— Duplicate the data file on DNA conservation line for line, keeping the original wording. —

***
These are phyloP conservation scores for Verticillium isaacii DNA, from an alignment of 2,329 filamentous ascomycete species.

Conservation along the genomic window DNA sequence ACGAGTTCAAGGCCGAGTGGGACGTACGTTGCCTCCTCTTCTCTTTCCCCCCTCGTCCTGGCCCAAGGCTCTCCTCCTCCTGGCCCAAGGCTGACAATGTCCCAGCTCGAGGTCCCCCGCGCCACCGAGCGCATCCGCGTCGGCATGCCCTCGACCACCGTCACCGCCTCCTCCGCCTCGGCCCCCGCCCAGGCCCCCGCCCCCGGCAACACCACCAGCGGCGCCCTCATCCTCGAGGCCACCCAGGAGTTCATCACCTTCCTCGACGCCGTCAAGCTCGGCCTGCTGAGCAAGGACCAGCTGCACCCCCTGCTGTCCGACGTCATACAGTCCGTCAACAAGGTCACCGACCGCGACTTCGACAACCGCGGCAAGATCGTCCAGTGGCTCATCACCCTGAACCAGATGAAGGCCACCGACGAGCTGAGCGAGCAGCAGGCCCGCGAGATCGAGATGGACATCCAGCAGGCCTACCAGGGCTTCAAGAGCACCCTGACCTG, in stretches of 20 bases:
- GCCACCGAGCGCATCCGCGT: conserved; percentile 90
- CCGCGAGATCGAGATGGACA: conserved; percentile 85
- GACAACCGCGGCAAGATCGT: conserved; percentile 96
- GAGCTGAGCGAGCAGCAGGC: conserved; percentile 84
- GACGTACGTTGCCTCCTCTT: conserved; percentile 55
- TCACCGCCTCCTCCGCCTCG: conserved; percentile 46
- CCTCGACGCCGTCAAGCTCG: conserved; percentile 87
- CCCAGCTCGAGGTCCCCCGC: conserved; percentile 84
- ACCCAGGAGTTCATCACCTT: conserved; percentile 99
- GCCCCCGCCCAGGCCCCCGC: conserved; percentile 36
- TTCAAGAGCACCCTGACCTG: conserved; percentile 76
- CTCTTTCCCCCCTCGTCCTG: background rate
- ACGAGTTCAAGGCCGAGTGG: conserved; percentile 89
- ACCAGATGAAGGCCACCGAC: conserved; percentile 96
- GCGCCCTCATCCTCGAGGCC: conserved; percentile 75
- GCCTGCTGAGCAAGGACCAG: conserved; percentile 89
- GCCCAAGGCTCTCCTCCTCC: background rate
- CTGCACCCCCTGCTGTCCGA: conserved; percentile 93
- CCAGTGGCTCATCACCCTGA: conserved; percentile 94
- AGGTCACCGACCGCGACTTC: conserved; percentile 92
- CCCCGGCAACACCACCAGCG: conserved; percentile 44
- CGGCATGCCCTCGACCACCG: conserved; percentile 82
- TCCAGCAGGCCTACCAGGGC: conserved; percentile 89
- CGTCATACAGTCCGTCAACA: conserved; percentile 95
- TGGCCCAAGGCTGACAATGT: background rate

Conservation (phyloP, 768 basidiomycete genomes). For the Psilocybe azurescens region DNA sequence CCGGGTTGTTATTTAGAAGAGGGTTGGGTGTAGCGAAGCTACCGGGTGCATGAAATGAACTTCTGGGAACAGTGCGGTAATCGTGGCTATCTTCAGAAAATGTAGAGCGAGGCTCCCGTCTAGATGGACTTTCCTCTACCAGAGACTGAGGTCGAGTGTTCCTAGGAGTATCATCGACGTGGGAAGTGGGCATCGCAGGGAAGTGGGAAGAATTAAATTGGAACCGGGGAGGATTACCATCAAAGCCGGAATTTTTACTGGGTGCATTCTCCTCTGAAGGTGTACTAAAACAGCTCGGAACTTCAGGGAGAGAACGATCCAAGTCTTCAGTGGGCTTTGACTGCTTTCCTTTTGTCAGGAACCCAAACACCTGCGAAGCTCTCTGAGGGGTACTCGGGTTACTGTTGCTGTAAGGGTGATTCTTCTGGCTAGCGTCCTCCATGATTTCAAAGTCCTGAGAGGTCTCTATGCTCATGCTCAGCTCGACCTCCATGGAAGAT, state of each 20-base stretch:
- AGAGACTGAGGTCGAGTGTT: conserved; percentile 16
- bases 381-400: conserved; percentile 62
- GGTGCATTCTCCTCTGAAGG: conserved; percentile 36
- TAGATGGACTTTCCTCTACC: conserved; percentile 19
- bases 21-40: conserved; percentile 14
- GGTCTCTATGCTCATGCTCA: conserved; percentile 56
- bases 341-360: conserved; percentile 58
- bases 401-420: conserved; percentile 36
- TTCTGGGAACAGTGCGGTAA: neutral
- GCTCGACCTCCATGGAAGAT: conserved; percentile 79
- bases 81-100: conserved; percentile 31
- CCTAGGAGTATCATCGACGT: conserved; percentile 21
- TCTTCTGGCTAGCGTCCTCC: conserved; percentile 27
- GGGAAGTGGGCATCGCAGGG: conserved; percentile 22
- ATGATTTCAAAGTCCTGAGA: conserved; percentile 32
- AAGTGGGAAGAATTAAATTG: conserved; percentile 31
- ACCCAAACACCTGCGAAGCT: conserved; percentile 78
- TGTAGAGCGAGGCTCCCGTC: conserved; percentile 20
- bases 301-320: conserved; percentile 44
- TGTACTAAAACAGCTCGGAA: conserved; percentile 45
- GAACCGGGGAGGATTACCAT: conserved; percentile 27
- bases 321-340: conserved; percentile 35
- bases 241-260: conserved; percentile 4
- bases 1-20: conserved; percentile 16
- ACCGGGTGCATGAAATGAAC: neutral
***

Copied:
These are phyloP conservation scores for Verticillium isaacii DNA, from an alignment of 2,329 filamentous ascomycete species.

Conservation along the genomic window DNA sequence ACGAGTTCAAGGCCGAGTGGGACGTACGTTGCCTCCTCTTCTCTTTCCCCCCTCGTCCTGGCCCAAGGCTCTCCTCCTCCTGGCCCAAGGCTGACAATGTCCCAGCTCGAGGTCCCCCGCGCCACCGAGCGCATCCGCGTCGGCATGCCCTCGACCACCGTCACCGCCTCCTCCGCCTCGGCCCCCGCCCAGGCCCCCGCCCCCGGCAACACCACCAGCGGCGCCCTCATCCTCGAGGCCACCCAGGAGTTCATCACCTTCCTCGACGCCGTCAAGCTCGGCCTGCTGAGCAAGGACCAGCTGCACCCCCTGCTGTCCGACGTCATACAGTCCGTCAACAAGGTCACCGACCGCGACTTCGACAACCGCGGCAAGATCGTCCAGTGGCTCATCACCCTGAACCAGATGAAGGCCACCGACGAGCTGAGCGAGCAGCAGGCCCGCGAGATCGAGATGGACATCCAGCAGGCCTACCAGGGCTTCAAGAGCACCCTGACCTG, in stretches of 20 bases:
- GCCACCGAGCGCATCCGCGT: conserved; percentile 90
- CCGCGAGATCGAGATGGACA: conserved; percentile 85
- GACAACCGCGGCAAGATCGT: conserved; percentile 96
- GAGCTGAGCGAGCAGCAGGC: conserved; percentile 84
- GACGTACGTTGCCTCCTCTT: conserved; percentile 55
- TCACCGCCTCCTCCGCCTCG: conserved; percentile 46
- CCTCGACGCCGTCAAGCTCG: conserved; percentile 87
- CCCAGCTCGAGGTCCCCCGC: conserved; percentile 84
- ACCCAGGAGTTCATCACCTT: conserved; percentile 99
- GCCCCCGCCCAGGCCCCCGC: conserved; percentile 36
- TTCAAGAGCACCCTGACCTG: conserved; percentile 76
- CTCTTTCCCCCCTCGTCCTG: background rate
- ACGAGTTCAAGGCCGAGTGG: conserved; percentile 89
- ACCAGATGAAGGCCACCGAC: conserved; percentile 96
- GCGCCCTCATCCTCGAGGCC: conserved; percentile 75
- GCCTGCTGAGCAAGGACCAG: conserved; percentile 89
- GCCCAAGGCTCTCCTCCTCC: background rate
- CTGCACCCCCTGCTGTCCGA: conserved; percentile 93
- CCAGTGGCTCATCACCCTGA: conserved; percentile 94
- AGGTCACCGACCGCGACTTC: conserved; percentile 92
- CCCCGGCAACACCACCAGCG: conserved; percentile 44
- CGGCATGCCCTCGACCACCG: conserved; percentile 82
- TCCAGCAGGCCTACCAGGGC: conserved; percentile 89
- CGTCATACAGTCCGTCAACA: conserved; percentile 95
- TGGCCCAAGGCTGACAATGT: background rate

Conservation (phyloP, 768 basidiomycete genomes). For the Psilocybe azurescens region DNA sequence CCGGGTTGTTATTTAGAAGAGGGTTGGGTGTAGCGAAGCTACCGGGTGCATGAAATGAACTTCTGGGAACAGTGCGGTAATCGTGGCTATCTTCAGAAAATGTAGAGCGAGGCTCCCGTCTAGATGGACTTTCCTCTACCAGAGACTGAGGTCGAGTGTTCCTAGGAGTATCATCGACGTGGGAAGTGGGCATCGCAGGGAAGTGGGAAGAATTAAATTGGAACCGGGGAGGATTACCATCAAAGCCGGAATTTTTACTGGGTGCATTCTCCTCTGAAGGTGTACTAAAACAGCTCGGAACTTCAGGGAGAGAACGATCCAAGTCTTCAGTGGGCTTTGACTGCTTTCCTTTTGTCAGGAACCCAAACACCTGCGAAGCTCTCTGAGGGGTACTCGGGTTACTGTTGCTGTAAGGGTGATTCTTCTGGCTAGCGTCCTCCATGATTTCAAAGTCCTGAGAGGTCTCTATGCTCATGCTCAGCTCGACCTCCATGGAAGAT, state of each 20-base stretch:
- AGAGACTGAGGTCGAGTGTT: conserved; percentile 16
- bases 381-400: conserved; percentile 62
- GGTGCATTCTCCTCTGAAGG: conserved; percentile 36
- TAGATGGACTTTCCTCTACC: conserved; percentile 19
- bases 21-40: conserved; percentile 14
- GGTCTCTATGCTCATGCTCA: conserved; percentile 56
- bases 341-360: conserved; percentile 58
- bases 401-420: conserved; percentile 36
- TTCTGGGAACAGTGCGGTAA: neutral
- GCTCGACCTCCATGGAAGAT: conserved; percentile 79
- bases 81-100: conserved; percentile 31
- CCTAGGAGTATCATCGACGT: conserved; percentile 21
- TCTTCTGGCTAGCGTCCTCC: conserved; percentile 27
- GGGAAGTGGGCATCGCAGGG: conserved; percentile 22
- ATGATTTCAAAGTCCTGAGA: conserved; percentile 32
- AAGTGGGAAGAATTAAATTG: conserved; percentile 31
- ACCCAAACACCTGCGAAGCT: conserved; percentile 78
- TGTAGAGCGAGGCTCCCGTC: conserved; percentile 20
- bases 301-320: conserved; percentile 44
- TGTACTAAAACAGCTCGGAA: conserved; percentile 45
- GAACCGGGGAGGATTACCAT: conserved; percentile 27
- bases 321-340: conserved; percentile 35
- bases 241-260: conserved; percentile 4
- bases 1-20: conserved; percentile 16
- ACCGGGTGCATGAAATGAAC: neutral